JMW Turner at Petworth House

It can be overwhelming when wandering into galleries packed with art. Where to start? What should I concentrate on? I don’t want to miss anything. Sometimes to the extent that things are missed because of the sheer complexity of choice.

Take the National Trust’s Petworth House for instance. At some stage in its history it was owned by George Wyndham, 3rd Earl of Egremont (1751-1837), who often invited his friend JMW Turner to visit and paint the house with its Capability Brown grounds and surrounding area.

Work your way through the substantial art works until you reach the back long dining room, overlooking the grounds where you’ll see a number of Turners installed at chest height in the walls. Easy to spot, easy to explore.

Here we can see how Turner moved on from his earlier ‘Claudesque’ to developing his own style as a forerunner to impressionism. In particular, perhaps take a peek at his 1828 study ‘Chichester Canal’. Notice how he captures the atmospheric light, how he adds stability and solidity to a watery, airy, foliage swamped scene with his strong verticals and horizontals – the horizon, the ship and Chichester Cathedral.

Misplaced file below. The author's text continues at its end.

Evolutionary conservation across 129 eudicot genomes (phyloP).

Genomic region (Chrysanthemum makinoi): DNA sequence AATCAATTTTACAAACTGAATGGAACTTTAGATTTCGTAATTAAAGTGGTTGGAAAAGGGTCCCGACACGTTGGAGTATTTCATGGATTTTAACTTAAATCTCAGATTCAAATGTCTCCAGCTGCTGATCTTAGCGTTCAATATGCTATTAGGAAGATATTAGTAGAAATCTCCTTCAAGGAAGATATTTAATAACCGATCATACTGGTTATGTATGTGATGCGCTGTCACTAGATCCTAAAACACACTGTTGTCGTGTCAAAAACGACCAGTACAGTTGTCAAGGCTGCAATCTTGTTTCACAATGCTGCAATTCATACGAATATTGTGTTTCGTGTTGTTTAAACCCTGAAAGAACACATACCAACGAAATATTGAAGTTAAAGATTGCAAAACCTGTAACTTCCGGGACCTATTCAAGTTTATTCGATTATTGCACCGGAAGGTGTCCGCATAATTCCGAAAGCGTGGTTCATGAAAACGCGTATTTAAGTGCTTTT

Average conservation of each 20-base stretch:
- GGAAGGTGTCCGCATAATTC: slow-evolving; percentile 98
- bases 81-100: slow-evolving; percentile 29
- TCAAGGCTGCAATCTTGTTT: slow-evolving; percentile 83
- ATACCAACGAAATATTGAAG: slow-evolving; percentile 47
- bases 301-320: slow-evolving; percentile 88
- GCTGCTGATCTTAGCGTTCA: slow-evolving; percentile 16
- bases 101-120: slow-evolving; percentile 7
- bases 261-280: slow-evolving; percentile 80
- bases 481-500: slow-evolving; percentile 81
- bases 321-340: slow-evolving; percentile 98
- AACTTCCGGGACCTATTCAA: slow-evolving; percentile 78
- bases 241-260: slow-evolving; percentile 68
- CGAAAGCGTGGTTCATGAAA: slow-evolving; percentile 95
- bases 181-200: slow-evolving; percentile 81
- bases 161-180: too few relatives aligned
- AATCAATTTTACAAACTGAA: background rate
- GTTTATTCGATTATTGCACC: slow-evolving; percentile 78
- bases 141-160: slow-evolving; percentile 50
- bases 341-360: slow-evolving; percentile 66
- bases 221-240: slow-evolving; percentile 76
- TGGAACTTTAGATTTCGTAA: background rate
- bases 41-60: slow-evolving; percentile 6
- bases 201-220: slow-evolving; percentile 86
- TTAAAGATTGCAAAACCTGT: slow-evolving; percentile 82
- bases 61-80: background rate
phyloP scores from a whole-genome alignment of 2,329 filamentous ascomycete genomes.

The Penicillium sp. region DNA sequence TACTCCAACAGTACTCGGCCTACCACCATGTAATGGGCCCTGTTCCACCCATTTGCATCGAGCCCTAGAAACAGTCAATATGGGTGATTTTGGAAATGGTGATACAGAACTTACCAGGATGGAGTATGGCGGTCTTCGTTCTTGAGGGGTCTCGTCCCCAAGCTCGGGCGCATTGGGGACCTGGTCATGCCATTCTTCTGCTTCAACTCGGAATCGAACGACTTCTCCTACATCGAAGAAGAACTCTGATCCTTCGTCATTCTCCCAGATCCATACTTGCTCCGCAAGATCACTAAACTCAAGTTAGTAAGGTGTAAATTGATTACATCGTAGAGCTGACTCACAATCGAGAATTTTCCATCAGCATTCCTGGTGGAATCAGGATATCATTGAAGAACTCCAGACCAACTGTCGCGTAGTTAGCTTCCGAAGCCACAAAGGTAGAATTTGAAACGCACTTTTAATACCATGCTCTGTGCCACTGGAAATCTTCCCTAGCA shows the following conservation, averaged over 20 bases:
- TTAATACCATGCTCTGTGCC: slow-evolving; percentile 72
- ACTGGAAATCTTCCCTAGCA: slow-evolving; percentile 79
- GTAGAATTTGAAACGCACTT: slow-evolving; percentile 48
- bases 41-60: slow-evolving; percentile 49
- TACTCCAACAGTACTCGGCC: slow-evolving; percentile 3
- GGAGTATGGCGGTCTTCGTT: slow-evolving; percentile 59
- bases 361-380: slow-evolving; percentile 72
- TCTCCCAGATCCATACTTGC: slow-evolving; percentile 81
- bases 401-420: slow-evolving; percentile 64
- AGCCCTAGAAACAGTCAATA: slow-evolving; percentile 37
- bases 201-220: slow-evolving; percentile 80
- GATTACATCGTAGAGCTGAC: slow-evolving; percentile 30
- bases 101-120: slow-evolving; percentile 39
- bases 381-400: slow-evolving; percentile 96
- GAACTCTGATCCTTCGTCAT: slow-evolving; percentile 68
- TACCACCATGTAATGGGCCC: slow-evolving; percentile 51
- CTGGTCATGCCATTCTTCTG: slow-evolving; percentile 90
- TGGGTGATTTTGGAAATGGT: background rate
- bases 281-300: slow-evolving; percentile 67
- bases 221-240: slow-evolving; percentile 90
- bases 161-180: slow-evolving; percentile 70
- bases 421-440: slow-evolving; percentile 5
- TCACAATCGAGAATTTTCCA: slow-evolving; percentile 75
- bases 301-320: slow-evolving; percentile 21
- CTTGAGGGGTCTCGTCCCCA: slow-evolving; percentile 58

turner 2

Enjoy how he invites you in to the scene with his open form, the water drawing you in and the sunset (or sunrise – what is the direction of the Cathedral?) enticing you further.

For storyline: look at the bottom left, the small boat with folk fishing we presume. Who are they? Where do they come from? Will they catch something or go hungry tonight? Why has Turner painted them as shadows with no face towards us?

turner 3

What is such a large ship doing here? Is it about to sail or has it just arrived?

Enjoy and relax not being so swamped by so many other outstanding works of art.